"Che is ridiculous," Chris explains. "He's a total left-wing liberal, didgeridoo-playing vegan hippie who wants to change the whole world one chicken at a time." Che comes into Summer's life to help her realize her activist potential, which, unfortunately, will take a serious toll on her relationship with Seth. "It's impossible to make it through a scene with Chris without laughing," says Rachel. "He's great." You can watch the premiere now. Fox has released The O.C.'s premiere early on MySpace. Obviously, there's a lot of grassroots activity (Summer would be proud) going on, given that the producers mailed out the first four episodes to media types like me and even to some of the fans. "I have been scared of spoilers before," Schwartz says. "But this year, we are in a very difficult position in terms of our time slot, and we wanted to get the word out and show people we are proud of these episodes. We decided that even if people know what happens, hopefully they'll still enjoy it when they see it."
Just don't let that other Thursday night at 9 producer (Grey's Shonda Rhimes) hear you talking like that, Mr. Schwartz, or the gloves will really come off! Speaking of spoiler alert, did you hear that one of The O.C. characters will be leaving for a job at Seattle Grace in the fourth episode? Pretty dang funny. Also in the fourth episode, Summer will lose her love for The Valley—The O.C.'s show within a show through which it has always poked fun of itself—bemoaning, "This show is so disgusting. All they do is create fake problems for fake people to distract viewers from the real problems in the world." When you hear that line, I think you'll realize how far The O.C. has come in its new season. 'Cause somehow, the show has managed to feel real again. And chances are, you'll get your faith back, too.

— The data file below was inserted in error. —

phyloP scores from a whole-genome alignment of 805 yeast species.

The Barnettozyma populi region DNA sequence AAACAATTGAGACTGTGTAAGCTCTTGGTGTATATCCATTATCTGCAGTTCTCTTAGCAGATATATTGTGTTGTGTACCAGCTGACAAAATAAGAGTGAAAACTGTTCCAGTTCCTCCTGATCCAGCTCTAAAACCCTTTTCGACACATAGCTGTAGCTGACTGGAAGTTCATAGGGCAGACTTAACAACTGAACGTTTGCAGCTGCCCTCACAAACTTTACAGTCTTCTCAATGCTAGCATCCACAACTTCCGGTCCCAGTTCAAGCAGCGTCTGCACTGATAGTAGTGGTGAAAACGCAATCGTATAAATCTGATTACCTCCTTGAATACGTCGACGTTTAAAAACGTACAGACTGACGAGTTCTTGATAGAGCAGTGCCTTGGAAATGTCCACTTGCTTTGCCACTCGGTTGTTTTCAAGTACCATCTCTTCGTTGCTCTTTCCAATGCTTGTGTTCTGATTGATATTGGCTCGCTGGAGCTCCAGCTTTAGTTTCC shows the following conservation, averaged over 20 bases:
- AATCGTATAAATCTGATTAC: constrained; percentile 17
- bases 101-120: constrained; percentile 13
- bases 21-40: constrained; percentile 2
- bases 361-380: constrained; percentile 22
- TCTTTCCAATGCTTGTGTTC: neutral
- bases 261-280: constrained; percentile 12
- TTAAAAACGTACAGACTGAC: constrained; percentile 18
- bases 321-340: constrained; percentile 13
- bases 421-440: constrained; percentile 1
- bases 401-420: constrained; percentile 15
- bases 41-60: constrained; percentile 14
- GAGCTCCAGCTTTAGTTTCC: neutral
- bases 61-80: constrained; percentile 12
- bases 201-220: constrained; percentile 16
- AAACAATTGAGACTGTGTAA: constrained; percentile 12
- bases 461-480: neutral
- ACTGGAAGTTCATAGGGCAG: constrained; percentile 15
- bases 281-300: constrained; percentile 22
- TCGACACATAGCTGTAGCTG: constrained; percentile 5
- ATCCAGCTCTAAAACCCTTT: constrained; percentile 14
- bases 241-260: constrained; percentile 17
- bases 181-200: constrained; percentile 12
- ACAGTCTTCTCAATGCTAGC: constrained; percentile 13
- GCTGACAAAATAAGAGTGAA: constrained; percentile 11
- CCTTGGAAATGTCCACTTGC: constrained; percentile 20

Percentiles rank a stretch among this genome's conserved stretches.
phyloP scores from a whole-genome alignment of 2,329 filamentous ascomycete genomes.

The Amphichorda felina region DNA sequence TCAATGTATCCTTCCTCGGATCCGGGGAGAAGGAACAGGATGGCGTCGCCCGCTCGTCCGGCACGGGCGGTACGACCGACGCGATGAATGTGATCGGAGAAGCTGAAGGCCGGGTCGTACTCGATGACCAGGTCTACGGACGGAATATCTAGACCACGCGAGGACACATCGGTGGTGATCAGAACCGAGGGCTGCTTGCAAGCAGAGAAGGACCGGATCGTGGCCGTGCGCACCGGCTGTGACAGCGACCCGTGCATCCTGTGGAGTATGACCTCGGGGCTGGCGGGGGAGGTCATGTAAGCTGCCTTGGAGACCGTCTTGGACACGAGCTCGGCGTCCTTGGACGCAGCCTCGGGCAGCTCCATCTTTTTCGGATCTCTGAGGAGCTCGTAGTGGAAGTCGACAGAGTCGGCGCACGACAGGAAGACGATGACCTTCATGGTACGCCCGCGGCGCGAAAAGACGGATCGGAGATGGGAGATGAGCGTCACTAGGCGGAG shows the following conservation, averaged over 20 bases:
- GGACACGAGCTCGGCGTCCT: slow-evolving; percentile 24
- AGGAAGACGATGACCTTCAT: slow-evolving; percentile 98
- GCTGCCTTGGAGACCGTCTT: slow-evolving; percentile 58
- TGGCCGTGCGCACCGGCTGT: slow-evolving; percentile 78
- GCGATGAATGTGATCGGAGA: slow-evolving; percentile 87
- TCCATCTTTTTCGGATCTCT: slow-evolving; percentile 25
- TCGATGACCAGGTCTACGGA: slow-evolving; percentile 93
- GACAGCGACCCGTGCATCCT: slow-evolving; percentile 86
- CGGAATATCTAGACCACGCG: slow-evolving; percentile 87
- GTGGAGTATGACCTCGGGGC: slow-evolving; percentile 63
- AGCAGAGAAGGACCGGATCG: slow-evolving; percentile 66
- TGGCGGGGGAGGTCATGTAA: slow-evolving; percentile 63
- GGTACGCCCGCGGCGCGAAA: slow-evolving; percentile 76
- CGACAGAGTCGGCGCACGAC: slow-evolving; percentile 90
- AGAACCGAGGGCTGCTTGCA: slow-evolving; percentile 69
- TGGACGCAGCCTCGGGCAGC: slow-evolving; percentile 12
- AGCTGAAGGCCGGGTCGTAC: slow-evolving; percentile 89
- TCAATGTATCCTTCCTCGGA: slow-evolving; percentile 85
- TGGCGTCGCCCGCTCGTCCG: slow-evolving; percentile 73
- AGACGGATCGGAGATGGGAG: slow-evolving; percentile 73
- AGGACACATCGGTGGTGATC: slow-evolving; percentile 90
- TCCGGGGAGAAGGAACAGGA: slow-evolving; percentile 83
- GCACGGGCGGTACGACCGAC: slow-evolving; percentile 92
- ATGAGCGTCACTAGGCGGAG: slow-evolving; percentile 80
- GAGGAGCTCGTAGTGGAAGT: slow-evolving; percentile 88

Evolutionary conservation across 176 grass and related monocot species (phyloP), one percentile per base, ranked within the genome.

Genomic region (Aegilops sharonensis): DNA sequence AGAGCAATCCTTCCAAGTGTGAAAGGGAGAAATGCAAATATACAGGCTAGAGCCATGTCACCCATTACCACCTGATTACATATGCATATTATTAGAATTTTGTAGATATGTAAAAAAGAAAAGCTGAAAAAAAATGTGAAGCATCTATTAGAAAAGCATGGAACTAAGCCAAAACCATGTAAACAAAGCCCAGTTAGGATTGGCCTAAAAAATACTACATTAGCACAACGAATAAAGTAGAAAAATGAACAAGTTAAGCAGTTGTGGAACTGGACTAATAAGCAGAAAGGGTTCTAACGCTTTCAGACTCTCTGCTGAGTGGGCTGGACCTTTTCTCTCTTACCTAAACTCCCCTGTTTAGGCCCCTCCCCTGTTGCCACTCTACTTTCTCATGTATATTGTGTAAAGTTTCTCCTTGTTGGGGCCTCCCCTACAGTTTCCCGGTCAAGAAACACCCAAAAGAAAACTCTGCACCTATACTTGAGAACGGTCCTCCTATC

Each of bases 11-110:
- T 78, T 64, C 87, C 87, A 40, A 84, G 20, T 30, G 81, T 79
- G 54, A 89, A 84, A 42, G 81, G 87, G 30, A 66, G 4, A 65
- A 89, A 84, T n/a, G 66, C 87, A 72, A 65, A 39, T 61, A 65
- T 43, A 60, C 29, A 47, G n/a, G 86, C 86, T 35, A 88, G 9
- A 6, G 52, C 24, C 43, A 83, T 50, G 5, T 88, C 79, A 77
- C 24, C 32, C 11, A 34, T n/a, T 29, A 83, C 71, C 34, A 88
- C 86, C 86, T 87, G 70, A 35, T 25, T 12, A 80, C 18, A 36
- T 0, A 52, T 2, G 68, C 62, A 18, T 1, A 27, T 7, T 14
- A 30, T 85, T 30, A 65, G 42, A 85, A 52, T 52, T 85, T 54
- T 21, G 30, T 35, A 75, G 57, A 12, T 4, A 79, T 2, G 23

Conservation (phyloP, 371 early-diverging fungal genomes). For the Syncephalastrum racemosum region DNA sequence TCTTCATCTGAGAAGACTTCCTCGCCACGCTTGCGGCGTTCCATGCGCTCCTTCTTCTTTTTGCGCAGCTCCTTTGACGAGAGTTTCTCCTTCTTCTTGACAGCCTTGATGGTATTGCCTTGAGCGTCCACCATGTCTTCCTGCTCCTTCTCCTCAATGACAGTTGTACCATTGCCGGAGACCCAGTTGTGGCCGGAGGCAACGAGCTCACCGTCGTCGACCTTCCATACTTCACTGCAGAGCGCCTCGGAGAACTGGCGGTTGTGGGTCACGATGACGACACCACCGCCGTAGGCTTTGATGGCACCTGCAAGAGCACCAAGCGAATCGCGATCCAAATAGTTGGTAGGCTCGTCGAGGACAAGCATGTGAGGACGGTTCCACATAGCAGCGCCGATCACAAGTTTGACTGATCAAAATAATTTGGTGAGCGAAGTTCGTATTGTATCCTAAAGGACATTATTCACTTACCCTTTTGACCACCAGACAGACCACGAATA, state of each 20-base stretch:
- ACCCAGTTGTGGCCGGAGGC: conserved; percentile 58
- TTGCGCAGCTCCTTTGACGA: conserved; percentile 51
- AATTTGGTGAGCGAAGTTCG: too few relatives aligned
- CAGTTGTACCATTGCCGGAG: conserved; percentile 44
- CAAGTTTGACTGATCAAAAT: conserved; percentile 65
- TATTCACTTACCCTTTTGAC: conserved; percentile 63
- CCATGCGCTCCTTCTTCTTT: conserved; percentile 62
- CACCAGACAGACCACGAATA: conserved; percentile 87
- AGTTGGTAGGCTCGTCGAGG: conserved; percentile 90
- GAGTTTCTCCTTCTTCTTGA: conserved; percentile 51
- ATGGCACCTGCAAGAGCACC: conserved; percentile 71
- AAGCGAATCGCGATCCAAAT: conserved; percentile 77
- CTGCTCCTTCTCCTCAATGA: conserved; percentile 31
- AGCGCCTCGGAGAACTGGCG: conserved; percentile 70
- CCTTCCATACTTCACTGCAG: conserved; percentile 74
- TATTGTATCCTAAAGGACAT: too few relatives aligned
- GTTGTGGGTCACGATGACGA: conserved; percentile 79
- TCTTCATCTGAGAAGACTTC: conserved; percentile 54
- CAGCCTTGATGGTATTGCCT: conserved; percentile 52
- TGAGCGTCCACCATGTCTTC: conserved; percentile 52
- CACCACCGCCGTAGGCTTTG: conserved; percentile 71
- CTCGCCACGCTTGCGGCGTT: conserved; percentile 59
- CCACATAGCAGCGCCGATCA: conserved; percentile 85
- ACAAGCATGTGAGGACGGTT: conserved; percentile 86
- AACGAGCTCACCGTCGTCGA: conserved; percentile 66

This content is available customized for our international audience. Would you like to view this in our US edition?
This content is available customized for our international audience. Would you like to view this in our Canadian edition?
This content is available customized for our international audience. Would you like to view this in our UK edition?
This content is available customized for our international audience. Would you like to view this in our Australian edition?
Dieser Inhalt ist für internationale Besucher verfügbar. Möchtest du ihn in der deutschen Version anschauen?
This content is available customized for our international audience. Would you like to view this in our German edition?
Une version adaptée de ce contenu est disponible pour notre public international. Souhaitez-vous voir ça dans notre édition française ?
This content is available customized for our international audience. Would you like to view this in our French edition?